I’ve just spent a very pleasant half an hour messing around with Johnny Depp. To be precise, I’ve been playing with the mash-up on the Sweeney Todd site which allows me to cut my own trailer for the film. If I got bored, I could trawl the blog, throw a Facebook party or – had I been in time – join one of the many Sweeney communities clustered around the ‘mother site’.
As an example of embedded social media at work, the site’s a peach and demonstrates neatly just how far the tools have come in the last few years. Given that Euroblog will be running in a few weeks, it got me thinking about Toni’s post in which he posed the questions: “Has the relationship between social media and PR delivered on its promises’ and ‘Five years ahead: What will the future look like?’
As far as I am aware, there were no promises made concerning public relations and social media, although the tools have always held great promise and considerable potential for our organisations, clients and communities. Since the web (not the Internet) was born, the value and potential for engaging with communities online has been understood by many practitioners. Even during the static web stage, newsgroups and forums got people talking and when applications such as LiveJournal came on stream, many practitioners were just as quick to see the value of the blogging, RSS etc..
Many found their own ‘voice’ and have exploited the new tools to full advantage, building their own profiles and reputations online. Many of these practitioners are highly knowledgeable and share useful experience, comment and thinking – but sadly, others are caught in something of a time-warp, either locked into mainstream media relations or old marketing paradigms.
You may remember that in 2006, Time magazine voted ‘You’ as Person of the Year. ‘You’ because of the explosion of activity undertaken on the web, via blogs, YouTube, podcasts and every other web interaction from Twitter to del.icio.us
In 2008, I suspect the savvy could just as easily nominate ‘Us’ as Person of the Year (can ‘Us’ be singular?) because the collaboration and connection between us are the things that will increasingly form the bonds of societal change.
Public relations is concerned with building relationships, so as an industry the benefits of using the new channels as and when they emerged were obvious. It must be ten years now since we first applied what would be early versions of now dubbed ‘social media’ applications for clients and on-going training in the use and potential abuse of the tools was something we viewed as a must even then. A key question isn’t necessarily what the future holds – as nobody can really answer that question with any certainty – rather, what do our future practitioners need to know about the wide variety of communication channels and how should they utilise them in their work.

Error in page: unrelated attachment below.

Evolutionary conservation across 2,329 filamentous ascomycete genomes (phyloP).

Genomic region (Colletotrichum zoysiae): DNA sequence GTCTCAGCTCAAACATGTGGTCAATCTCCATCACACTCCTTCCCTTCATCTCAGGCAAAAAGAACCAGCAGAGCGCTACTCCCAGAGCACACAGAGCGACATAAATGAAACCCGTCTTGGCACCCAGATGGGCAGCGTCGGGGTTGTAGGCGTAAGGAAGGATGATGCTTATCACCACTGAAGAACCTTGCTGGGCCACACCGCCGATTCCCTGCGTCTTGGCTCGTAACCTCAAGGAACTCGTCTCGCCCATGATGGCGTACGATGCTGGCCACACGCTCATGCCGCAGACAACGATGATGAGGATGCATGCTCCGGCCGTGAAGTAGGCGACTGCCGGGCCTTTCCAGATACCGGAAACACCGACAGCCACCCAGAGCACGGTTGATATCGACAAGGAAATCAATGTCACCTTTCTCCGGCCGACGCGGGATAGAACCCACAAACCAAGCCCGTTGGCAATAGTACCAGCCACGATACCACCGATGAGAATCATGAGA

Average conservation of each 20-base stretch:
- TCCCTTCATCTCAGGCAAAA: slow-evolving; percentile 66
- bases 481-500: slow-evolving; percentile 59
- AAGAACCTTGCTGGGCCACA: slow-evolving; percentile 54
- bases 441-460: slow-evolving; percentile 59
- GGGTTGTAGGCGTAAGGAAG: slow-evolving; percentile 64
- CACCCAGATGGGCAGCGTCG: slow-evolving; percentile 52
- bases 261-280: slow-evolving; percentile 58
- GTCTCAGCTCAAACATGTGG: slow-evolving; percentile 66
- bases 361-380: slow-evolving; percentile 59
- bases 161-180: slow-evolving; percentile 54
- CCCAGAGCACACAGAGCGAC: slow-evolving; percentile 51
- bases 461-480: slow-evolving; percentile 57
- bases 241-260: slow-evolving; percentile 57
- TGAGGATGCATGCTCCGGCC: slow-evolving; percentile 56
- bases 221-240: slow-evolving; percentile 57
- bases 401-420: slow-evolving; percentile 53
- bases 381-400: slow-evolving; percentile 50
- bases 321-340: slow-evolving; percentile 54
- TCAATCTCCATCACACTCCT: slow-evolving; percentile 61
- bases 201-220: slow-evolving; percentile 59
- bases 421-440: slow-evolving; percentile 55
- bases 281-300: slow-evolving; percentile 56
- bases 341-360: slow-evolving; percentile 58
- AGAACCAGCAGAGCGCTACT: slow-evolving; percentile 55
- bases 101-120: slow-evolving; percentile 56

Conversation about social media tools became a little over-excited in the last year or two, with lots of circular conversations and a fair amount of navel-gazing in all parts of the world. Then early adopters and engine drivers fell into a digestive phase last year as the short wait began for the next stage of the cycle, a useful pause that gave the general collective consciousness a chance to catch up as channels converged. The interesting thing about channel convergence is that any single point of convergence is still, and will remain for some time, a moving target. The current reality is that as tools are developed and become available, convergence is continual, but the cycle depends on fragmentation – a bit like a lava lamp, where the wax heats, merges in the light, gets too big, separates out and then starts again to form a completely new shape.
But fun, clever and snappy as the tools are, they are, or should be, ordinary elements of our work. The tools we use, rather than the job itself (sorry Markus!). Our primary task remains the same. Mainstream media has a different agenda because the new tools have changed the way they relate to their audiences. Which poses an interesting juxtaposition. In times gone by, there was a preference for people to have journalistic skills when they moved into public relations. Now journalists need to build relationships, will they be required to have public relations skills?
Our goal of facilitating and building relationships hasn’t changed. The new tools have simply speeded up the process and allow us to interact directly with our communities. Some practitioners, who until recent times concentrated on media relations alone, have experienced a bit of a ‘Eureka’ moment as they found themselves able to bypass mainstream media altogether (as niche community stories shared virtually don’t necessarily need the input or comment of mainstream. We can just get on with the job.
Applications introduced in the last few years allow us to listen, consult and engage more effectively with as wide or narrow reach as is appropriate. So I can connect with an activist community of four or set up a collaborative wiki that allows a 5000 strong community of employees to share knowledge and information about their organisation. I can launch a campaign on Facebook or myspace – or bypass that new ‘mainstream’ by setting up my own social network, creating a new community conversation that generates the understanding necessary to build the best relationship for all concerned.